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Home / 2020 Construction Law / TECHNOLOGY TRENDS: Innovations mean lawyers have to adapt along with industry

TECHNOLOGY TRENDS: Innovations mean lawyers have to adapt along with industry

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By Brian J. Pfeil 

Brian J. Pfeil is a member of Davis|Kuelthau’s Litigation Team in Milwaukee. With over 22 years of experience, he handles disputes over title to land for national title companies and their insured owners and lenders as well as many trades within the construction industry.

Brian J. Pfeil is a member of Davis|Kuelthau’s Litigation Team in Milwaukee. With over 22 years of experience, he handles disputes over title to land for national title companies and their insured owners and lenders as well as many trades within the construction industry.

Technology permeates all aspects of our society, so recognizing how technology affects our roles as attorneys is critical to keeping pace with the world we live and work in.

Technological advances have noticeably changed the construction industry over the past 10 to15 years, touching everything from project design to actual construction.

For example, 3D modeling in construction used to be relegated to large commercial projects because the time, space and materials needed to render a miniaturized 3D model was cost-prohibitive for anything else. The introduction of 3D modeling software now allows for the drawing up of accurate and detailed models for any size construction project and can be done efficiently and cost effectively. In addition, 3D modeling software allows for the visual depiction of projects to be shared with entire construction teams—owners, architects, engineers and contractors—even if their projects are in remote locations or members of the team are from different geographic areas.

Virtual Reality and Augmented Reality have recently taken 3D modeling to a whole new level by allowing construction teams to view projects as if they were there walking project sites themselves.

Owners of projects are able to use VR and AR to get a much better idea of what finished products will look like than they had been able to receive from blueprints and construction drawings. Like 3D modeling at its early stages, VR and AR are still quite expensive and are primarily used by large companies for complex projects. However, if VR and AR follow the same trend that we have seen with other emerging technologies over the past several decades, their cost will soon be lowered for a wide range of customers.

The incorporation of detailed VR and AR into construction projects presents a difficulty to construction lawyers. Whether VR/AR models should be considered artistic renderings which contractors are not required to follow precisely, or as a detailed and precise standards for contractors to follow like paper drawings and specifications, are matters that need to be discussed on the front end of projects. Liability for errors in the VR/AR model also need to be allocated in contracts. Architects have long been responsible for design deficiencies in construction projects, and the use of VR/AR in the construction industry signals a potential shift in that liability for lawyers to consider.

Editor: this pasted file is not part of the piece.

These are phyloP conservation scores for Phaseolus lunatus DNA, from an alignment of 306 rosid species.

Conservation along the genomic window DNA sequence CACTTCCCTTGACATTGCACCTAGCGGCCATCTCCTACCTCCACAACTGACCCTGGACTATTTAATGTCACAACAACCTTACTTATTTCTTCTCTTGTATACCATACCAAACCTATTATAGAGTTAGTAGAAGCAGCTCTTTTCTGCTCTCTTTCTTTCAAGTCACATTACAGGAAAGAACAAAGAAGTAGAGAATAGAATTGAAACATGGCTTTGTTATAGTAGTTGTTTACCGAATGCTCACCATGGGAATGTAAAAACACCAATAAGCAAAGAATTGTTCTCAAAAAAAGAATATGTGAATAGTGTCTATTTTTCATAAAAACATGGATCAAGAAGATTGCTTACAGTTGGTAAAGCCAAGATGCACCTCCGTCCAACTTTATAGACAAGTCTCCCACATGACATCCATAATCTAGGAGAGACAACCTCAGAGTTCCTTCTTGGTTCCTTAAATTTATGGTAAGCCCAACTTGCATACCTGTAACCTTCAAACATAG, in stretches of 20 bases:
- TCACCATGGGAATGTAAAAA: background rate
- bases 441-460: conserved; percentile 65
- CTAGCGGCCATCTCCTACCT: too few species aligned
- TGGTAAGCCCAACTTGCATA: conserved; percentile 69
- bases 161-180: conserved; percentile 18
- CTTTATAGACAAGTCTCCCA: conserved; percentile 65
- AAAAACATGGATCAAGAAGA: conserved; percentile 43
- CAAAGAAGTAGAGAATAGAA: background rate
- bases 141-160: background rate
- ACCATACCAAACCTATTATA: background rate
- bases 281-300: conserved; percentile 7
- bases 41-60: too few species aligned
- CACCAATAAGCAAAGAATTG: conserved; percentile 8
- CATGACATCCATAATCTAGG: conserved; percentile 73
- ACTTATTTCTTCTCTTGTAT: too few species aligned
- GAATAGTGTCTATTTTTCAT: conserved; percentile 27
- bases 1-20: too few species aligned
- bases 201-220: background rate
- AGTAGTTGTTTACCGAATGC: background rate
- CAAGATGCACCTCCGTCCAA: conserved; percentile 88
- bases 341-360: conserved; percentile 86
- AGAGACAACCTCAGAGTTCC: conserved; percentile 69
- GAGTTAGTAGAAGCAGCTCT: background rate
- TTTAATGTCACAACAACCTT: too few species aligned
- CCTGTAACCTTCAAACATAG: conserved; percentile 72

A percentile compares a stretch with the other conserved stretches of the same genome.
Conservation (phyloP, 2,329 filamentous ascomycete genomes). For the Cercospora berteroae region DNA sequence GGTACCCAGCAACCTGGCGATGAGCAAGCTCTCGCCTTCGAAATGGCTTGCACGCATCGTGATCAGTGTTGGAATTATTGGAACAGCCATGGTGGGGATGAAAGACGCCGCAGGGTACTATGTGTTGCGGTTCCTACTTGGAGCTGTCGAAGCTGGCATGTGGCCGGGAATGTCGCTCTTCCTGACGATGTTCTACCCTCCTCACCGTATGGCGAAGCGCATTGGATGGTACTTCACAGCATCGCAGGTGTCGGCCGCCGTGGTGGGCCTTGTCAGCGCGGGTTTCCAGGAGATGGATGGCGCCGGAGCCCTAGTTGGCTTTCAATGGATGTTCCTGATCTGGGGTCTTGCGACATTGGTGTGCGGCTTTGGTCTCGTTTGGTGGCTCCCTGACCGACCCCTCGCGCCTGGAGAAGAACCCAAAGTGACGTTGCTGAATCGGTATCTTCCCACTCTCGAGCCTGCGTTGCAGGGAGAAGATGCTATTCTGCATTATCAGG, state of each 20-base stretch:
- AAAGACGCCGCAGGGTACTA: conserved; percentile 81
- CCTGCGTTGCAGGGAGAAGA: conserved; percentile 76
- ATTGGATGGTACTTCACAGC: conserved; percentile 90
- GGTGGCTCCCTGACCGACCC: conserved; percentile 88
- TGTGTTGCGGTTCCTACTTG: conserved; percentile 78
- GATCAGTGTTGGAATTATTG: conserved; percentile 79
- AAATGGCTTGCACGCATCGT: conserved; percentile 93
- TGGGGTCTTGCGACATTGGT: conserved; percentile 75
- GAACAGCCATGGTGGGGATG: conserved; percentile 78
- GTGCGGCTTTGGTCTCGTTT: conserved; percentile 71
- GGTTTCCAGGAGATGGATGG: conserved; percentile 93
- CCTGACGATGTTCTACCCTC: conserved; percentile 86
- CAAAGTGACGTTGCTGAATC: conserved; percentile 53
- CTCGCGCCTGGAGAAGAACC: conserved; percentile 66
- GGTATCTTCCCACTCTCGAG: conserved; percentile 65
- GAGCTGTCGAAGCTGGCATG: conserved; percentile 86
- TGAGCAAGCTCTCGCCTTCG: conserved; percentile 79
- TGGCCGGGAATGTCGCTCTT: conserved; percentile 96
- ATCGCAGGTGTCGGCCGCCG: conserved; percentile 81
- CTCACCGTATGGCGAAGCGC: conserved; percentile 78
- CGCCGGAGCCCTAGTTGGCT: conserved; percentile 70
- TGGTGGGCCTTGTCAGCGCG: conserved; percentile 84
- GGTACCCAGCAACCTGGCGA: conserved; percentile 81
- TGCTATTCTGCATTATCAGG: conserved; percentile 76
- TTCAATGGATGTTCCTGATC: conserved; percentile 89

Similarly, the integration of drones into the construction industry also presents significant difficulties for lawyers. Drones are used today for surveying land, documenting site conditions and construction progress, and making calculations about construction sites. Drones can decrease the amount of time required to produce a survey. But who is responsible for any inaccuracies that might arise in a drone-generated survey if a drone was not operated by a licensed land surveyor? Drones that are equipped with cameras can also be used to document site conditions and construction progress, so contractors and owners no longer have to hire pilots to fly them above construction sites.

Drones are also used today to make calculations of, for example, the surface area of particular sites and the amount of soil excavated. But again, who is responsible for any inaccuracies if the calculations are wrong, or even perceived to be wrong? Do drones have to be routinely calibrated, like law enforcement radar equipment, for the information that they produce to hold up in a court of law?

Construction teams can use drones to maintain a constant connection to job sites. Contractors can even monitor their employees and workers. However, employees and workers could perceive this surveillance technique as an unwanted intrusion. Given the existing labor shortage, which already proliferates the construction industry, contractors might want to think twice about possibly irritating any existing and potential employees.

The construction industry as a whole has been slow to change. The fact that contractors still work on handshake agreements is evidence enough of this. Moreover, construction lawyers still use the same standard form contracts that have been firmly entrenched in the industry for decades. The time-tested method of choosing and designing projects, then negotiating contract terms for construction by taking into account the allocation of risk, has been used forever and is still used throughout the industry.

Although the method relied on to document construction projects may be slow to change, advances in technology have already begun to change the way projects are built job sites. Lawyers have an obligation to keep up with these changes and try to foresee how such changes may affect how construction contracts are drafted and how disputes arising from construction projects are litigated.

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